Saturday, 22 December 2012

George Szirtes 'In The Land of the Giants' - Poetry Cafe, Covent Garden

Last Saturday I spent a very pleasant hour and a half In The Land of the Giants, which on this occasion was the Poetry Cafe in Covent Garden, for the launch of George Szirtes's new collection of poems for children.

I know George very slightly and I was quite charmed that he remembered me. The atmosphere of the reading was just very peaceful and lovely and I think we all found it to be an oasis from bad news, end-of-year madness, and so on. The poems were interspersed with guitar music and singing from Andy Kirkham, which included classics and originals and a bit of everything. There were children in the audience, who were obviously pretty enraptured, and I thought it was important that they were there.

Here are a few more photos, all of which are by Habie Schwarz:

I wasn't sure which of the wonderful poems in this varied book to include here. The subject matter ranges widely; some are fantastic for younger children, some are probably more to be appreciated by parents. There is also a selection of translations from the Hungarian, by Ottó Orbán and Zoltán Zelk, among others. I loved 'The Lost Sock Mystery', which references MI5 and which by a happy coincidence I first read online while rolling socks and watching Tinker Tailor Soldier Spy with Alec Guinness. However, this poem is one that I found particularly haunting and truthful.


Space comes out at night
When stars look far away
And clouds stray
Across the moon
Like shadows on a silver tray

Space grows thick at night
When you're sure it's there
Not like in the daytime
When the sheer blank air
Is simply light
In flight

Space is when you know
That earth is not alone
That like other planets
It is a spinning stone

And you grow dizzy with the thought
Turning in your sleep
Which too is made of space
Dense and dark and deep.

And far beyond your dreams
Beyond their weightless mass,
Spin molecules and stars,
And fires and streams of gas

That wake to winter dark
In our spinning ark,
And you, small flickering spark,
You make your mark.

Poem © George Szirtes. Photos © Habie Schwarz. Used by permission.

Thursday, 20 December 2012

'Red, Like Our Room Used To Feel' at the Battersea Arts Centre

Red, Like Our Room Used To Feel photo by Peter Dibden Photography

I went tonight to a poetry performance at Battersea Arts Centre called Red, Like Our Room Used To Feel. I had pre-booked my ticket, but I was on my way home from a Pilates class and I have to admit that it crossed my mind to skip it, especially when the bus was late and I wondered if I would be on time. I was on time, in the end, although I'm not sure how much it would have mattered.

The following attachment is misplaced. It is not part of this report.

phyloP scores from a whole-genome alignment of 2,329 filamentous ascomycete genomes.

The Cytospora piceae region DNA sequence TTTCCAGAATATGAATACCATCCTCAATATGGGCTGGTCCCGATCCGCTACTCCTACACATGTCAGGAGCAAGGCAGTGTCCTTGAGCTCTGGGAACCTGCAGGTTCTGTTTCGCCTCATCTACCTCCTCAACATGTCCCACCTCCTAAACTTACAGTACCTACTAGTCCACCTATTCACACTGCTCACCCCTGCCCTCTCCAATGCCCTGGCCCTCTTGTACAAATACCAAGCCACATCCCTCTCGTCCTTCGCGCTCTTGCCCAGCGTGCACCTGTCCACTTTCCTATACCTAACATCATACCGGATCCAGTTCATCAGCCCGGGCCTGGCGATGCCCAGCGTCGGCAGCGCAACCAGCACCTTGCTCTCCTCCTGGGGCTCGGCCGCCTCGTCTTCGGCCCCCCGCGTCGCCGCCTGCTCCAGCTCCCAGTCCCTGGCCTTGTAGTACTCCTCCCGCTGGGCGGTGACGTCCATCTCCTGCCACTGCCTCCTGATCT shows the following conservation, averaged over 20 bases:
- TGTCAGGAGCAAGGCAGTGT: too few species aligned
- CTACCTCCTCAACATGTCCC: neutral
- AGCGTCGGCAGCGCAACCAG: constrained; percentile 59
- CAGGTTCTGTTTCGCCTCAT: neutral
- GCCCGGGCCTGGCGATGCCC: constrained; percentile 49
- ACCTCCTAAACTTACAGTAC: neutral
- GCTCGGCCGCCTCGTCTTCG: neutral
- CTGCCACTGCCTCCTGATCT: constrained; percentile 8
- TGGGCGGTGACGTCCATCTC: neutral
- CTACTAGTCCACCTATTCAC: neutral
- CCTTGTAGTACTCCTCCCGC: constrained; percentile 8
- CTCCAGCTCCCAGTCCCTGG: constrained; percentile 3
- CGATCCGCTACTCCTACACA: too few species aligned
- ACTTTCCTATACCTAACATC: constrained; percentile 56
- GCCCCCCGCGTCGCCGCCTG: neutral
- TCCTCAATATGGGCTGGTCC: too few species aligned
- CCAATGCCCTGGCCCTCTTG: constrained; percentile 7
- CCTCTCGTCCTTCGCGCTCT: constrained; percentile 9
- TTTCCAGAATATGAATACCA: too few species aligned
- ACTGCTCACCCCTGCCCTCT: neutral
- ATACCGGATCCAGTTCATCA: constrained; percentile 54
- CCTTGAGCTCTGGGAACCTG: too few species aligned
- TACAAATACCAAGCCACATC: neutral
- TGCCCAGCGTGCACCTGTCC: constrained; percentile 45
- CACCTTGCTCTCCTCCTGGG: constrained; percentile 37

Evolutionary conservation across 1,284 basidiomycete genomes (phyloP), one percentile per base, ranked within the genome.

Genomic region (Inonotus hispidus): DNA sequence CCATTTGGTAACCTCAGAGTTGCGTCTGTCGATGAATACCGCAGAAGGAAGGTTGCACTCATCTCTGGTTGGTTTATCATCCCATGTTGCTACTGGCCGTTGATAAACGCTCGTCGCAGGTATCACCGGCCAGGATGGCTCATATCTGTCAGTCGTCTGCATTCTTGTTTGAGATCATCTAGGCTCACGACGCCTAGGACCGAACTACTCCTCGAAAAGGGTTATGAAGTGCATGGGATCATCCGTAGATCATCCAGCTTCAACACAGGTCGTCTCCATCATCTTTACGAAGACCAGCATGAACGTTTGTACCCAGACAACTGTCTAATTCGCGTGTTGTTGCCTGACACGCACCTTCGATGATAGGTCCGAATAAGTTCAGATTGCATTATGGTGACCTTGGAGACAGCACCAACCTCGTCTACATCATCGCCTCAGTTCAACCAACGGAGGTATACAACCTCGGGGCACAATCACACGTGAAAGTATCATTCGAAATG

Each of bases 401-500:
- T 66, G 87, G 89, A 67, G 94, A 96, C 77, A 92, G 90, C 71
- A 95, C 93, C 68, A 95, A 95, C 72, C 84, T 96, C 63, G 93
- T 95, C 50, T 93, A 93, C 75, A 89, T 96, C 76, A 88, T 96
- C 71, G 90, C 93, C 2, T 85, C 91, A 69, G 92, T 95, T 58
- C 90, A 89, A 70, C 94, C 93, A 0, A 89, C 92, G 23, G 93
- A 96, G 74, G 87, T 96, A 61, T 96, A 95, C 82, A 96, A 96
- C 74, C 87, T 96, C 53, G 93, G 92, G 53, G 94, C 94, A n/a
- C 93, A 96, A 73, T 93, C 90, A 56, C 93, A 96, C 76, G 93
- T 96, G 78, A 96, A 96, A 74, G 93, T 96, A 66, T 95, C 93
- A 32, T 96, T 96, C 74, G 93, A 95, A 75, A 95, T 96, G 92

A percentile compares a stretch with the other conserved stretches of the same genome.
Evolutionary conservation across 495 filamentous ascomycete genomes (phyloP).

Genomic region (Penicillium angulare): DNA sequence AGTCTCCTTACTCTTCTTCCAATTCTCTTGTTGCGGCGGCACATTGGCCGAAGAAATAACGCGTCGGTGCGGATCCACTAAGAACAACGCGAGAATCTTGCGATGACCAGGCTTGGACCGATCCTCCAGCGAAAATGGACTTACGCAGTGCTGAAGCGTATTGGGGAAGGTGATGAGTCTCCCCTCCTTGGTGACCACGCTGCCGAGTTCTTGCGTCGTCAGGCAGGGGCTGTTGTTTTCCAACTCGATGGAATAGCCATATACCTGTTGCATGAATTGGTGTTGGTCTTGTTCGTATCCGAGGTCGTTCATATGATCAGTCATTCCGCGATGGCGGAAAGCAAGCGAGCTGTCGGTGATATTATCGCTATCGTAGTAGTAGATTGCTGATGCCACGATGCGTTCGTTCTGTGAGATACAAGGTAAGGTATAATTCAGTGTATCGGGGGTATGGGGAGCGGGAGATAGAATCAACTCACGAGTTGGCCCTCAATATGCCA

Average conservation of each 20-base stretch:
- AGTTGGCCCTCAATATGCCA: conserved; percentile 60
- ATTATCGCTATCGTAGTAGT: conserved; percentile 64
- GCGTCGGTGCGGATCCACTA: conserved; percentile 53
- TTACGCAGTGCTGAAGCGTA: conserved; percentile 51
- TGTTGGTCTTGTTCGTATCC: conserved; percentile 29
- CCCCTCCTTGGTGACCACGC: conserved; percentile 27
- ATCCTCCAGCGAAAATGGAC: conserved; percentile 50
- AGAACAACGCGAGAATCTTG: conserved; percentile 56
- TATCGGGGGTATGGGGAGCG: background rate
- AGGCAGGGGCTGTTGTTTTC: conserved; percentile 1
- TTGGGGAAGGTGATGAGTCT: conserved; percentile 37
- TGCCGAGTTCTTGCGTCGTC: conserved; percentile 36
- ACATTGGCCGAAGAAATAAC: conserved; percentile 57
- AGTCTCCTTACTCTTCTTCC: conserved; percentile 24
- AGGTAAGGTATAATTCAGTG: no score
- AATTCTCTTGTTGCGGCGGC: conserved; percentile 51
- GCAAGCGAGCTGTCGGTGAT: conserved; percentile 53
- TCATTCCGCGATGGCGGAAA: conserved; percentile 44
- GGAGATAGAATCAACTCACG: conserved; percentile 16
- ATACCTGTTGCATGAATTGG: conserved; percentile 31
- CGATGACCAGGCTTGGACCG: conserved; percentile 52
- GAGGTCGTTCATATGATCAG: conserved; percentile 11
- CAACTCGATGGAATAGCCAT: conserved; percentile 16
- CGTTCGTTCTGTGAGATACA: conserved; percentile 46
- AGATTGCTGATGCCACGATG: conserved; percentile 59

I don't want to give too much away, although I think the performance is only running for a couple more days. I will say that when you walk into the venue to collect your ticket, and they tell you to go sit on the red and white stripey chair around the corner "until he's ready to come and get you", you know that something interesting is going to happen.

There was a door that had to be opened and a choice to be made; a bit ominously, Bluebeard and The Merchant of Venice both came to mind, but the experience was far warmer and more beautiful than this might have suggested. There was also a glass of port (or a cup of tea). Poems are read to you - directly to you. The room is full of ephemera, old postcards, typewriters, random scribbled notes, a box of Yorkshire Tea. There is music.

It was all rather magical. I'm a bit at a loss as to how to describe it, especially without giving everything away, but even if I described it in minutest detail I couldn't really convey the sense of comfort and nostalgia. It was certainly one of the most unique poetry experiences I have ever had, if not one of the most unique experiences full stop. One of the poems contained an apology, too. I really liked that. It was like the apology you've waited for forever, from someone you used to care about, that you didn't think would ever come.

Here is a link to the event on the Battersea Arts Centre website, although it will probably expire shortly:

Originally from the United States, the artist, Ryan Van Winkle, is currently Poet in Residence at Edinburgh City Libraries and has also been the Scottish Poetry Library's Reader in Residence. Here is his website:

Tuesday, 18 December 2012

Sara Teasdale's 'Winter Stars': "Above Another City's Lights..."

This image is the Evening Star, from the Moon and Stars series by the Czech Art Nouveau painter and designer, Alphonse Mucha. I really love Mucha's work, as the whole Art Nouveau aesthetic appeals to me and I'm generally keen on the more refined versions of poster art.

WINTER STARS (Sara Teasdale)

I went out at night alone;
The young blood flowing beyond the sea
Seemed to have drenched my spirit's wings -
I bore my sorrow heavily.

But when I lifted up my head
From shadows shaken on the snow,
I saw Orion in the east
Burn steadily as long ago.